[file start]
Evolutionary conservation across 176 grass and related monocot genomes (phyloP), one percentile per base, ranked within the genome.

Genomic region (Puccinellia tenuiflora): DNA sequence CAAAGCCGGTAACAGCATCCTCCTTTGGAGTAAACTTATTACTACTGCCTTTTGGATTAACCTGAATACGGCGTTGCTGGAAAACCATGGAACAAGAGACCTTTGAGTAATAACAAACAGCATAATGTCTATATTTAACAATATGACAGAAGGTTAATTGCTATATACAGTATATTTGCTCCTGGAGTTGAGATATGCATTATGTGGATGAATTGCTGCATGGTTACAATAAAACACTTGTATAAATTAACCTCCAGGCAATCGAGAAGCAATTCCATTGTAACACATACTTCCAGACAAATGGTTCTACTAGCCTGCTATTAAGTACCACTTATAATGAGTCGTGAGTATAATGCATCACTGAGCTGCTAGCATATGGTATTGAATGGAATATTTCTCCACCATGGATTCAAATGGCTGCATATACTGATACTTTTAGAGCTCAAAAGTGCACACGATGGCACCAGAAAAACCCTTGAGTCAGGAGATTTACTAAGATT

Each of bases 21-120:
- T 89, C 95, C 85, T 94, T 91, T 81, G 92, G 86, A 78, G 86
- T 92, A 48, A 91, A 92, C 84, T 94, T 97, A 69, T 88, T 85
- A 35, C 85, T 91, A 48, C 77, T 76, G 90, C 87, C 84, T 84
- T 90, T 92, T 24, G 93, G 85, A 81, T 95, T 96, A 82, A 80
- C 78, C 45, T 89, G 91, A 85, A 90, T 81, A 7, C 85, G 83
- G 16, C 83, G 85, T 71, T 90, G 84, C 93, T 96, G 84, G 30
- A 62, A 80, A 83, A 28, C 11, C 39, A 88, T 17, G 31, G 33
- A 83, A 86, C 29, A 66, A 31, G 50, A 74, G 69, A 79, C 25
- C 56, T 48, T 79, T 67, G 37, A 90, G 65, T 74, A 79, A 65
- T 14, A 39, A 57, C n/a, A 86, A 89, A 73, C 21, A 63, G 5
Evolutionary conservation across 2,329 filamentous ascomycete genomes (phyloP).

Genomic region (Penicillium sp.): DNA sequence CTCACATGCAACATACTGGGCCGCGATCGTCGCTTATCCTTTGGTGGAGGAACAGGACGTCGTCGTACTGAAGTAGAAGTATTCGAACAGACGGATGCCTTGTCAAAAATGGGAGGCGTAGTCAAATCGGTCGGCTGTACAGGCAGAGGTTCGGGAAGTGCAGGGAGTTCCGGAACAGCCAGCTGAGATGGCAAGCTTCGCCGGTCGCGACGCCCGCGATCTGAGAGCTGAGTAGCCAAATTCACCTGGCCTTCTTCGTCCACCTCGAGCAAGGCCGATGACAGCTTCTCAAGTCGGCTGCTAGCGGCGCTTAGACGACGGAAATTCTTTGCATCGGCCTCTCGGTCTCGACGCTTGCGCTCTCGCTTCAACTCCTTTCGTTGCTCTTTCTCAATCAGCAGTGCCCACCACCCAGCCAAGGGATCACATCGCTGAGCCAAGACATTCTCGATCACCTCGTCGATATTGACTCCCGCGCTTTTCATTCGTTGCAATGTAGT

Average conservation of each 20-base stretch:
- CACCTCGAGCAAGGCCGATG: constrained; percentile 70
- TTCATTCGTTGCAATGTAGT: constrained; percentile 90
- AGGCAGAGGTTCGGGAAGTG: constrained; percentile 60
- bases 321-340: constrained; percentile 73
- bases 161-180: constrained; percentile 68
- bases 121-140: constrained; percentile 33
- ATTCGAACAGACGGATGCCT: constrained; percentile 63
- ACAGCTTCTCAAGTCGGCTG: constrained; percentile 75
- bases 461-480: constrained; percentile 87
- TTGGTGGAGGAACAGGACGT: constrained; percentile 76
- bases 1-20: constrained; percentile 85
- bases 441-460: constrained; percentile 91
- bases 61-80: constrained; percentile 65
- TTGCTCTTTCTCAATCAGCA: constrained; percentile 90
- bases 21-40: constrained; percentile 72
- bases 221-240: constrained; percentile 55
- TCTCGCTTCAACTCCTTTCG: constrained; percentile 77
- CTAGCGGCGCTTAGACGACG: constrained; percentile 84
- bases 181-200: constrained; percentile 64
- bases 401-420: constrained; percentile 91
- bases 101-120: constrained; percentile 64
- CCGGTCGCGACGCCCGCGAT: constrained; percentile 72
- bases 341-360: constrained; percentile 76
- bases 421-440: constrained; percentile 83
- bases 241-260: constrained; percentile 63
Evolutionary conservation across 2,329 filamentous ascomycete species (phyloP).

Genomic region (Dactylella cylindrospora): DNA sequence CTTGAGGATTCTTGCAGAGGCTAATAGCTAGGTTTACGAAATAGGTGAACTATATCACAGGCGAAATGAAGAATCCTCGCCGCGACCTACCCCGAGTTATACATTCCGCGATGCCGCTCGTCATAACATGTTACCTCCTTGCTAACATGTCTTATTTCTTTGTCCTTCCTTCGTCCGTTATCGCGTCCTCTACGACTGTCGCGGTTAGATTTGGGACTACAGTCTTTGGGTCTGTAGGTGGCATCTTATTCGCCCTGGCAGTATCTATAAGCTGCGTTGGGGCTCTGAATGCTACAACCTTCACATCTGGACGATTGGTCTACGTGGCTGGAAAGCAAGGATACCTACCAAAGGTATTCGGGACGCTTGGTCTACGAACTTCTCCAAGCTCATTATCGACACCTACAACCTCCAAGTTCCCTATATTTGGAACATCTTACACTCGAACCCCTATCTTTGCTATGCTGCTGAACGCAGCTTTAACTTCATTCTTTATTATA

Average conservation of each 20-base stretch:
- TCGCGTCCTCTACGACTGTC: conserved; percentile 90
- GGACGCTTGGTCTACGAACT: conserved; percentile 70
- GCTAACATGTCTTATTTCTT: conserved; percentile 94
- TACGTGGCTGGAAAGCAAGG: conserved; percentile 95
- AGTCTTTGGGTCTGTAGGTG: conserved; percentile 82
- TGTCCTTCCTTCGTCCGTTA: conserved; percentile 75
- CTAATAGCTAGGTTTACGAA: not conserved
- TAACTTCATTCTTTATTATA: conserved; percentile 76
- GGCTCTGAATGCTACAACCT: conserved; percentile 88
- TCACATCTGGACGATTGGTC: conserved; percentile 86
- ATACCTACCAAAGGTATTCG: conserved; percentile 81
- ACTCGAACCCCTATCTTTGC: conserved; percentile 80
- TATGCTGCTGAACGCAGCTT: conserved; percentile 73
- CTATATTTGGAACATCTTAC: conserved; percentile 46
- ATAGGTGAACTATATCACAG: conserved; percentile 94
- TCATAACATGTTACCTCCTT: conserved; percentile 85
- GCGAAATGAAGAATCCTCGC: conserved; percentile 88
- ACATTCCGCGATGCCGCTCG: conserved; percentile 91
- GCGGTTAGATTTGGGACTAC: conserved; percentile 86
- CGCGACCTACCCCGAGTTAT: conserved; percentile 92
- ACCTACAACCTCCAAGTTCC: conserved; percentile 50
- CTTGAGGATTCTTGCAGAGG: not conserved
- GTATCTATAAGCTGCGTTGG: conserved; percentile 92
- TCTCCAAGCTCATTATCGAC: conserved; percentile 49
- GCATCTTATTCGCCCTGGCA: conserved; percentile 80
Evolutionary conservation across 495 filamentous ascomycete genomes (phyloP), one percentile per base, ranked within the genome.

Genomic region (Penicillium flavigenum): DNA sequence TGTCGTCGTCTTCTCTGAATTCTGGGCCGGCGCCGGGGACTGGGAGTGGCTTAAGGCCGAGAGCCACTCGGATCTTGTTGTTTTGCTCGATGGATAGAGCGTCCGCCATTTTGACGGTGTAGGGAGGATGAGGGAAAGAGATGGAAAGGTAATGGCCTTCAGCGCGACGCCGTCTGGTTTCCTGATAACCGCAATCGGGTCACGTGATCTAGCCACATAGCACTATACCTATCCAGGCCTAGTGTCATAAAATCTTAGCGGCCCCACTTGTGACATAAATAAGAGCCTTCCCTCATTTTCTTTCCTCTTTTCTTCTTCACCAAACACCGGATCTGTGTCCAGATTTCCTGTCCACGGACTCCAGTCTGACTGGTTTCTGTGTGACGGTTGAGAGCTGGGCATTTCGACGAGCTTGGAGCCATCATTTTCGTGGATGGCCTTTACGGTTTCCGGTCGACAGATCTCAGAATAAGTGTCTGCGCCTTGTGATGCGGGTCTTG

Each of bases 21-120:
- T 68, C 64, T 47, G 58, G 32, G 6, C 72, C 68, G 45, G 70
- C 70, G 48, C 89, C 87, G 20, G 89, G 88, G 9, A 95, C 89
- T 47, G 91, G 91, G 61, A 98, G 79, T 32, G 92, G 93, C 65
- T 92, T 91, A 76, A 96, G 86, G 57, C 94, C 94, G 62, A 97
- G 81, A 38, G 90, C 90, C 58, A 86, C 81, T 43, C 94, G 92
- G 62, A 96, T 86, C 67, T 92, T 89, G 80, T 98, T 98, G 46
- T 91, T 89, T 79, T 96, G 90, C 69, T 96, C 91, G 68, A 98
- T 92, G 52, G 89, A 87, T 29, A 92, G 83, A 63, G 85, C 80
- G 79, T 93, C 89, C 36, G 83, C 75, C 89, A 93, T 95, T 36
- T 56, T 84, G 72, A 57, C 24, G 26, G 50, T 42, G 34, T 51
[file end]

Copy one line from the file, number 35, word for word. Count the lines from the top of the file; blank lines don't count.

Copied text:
- bases 181-200: constrained; percentile 64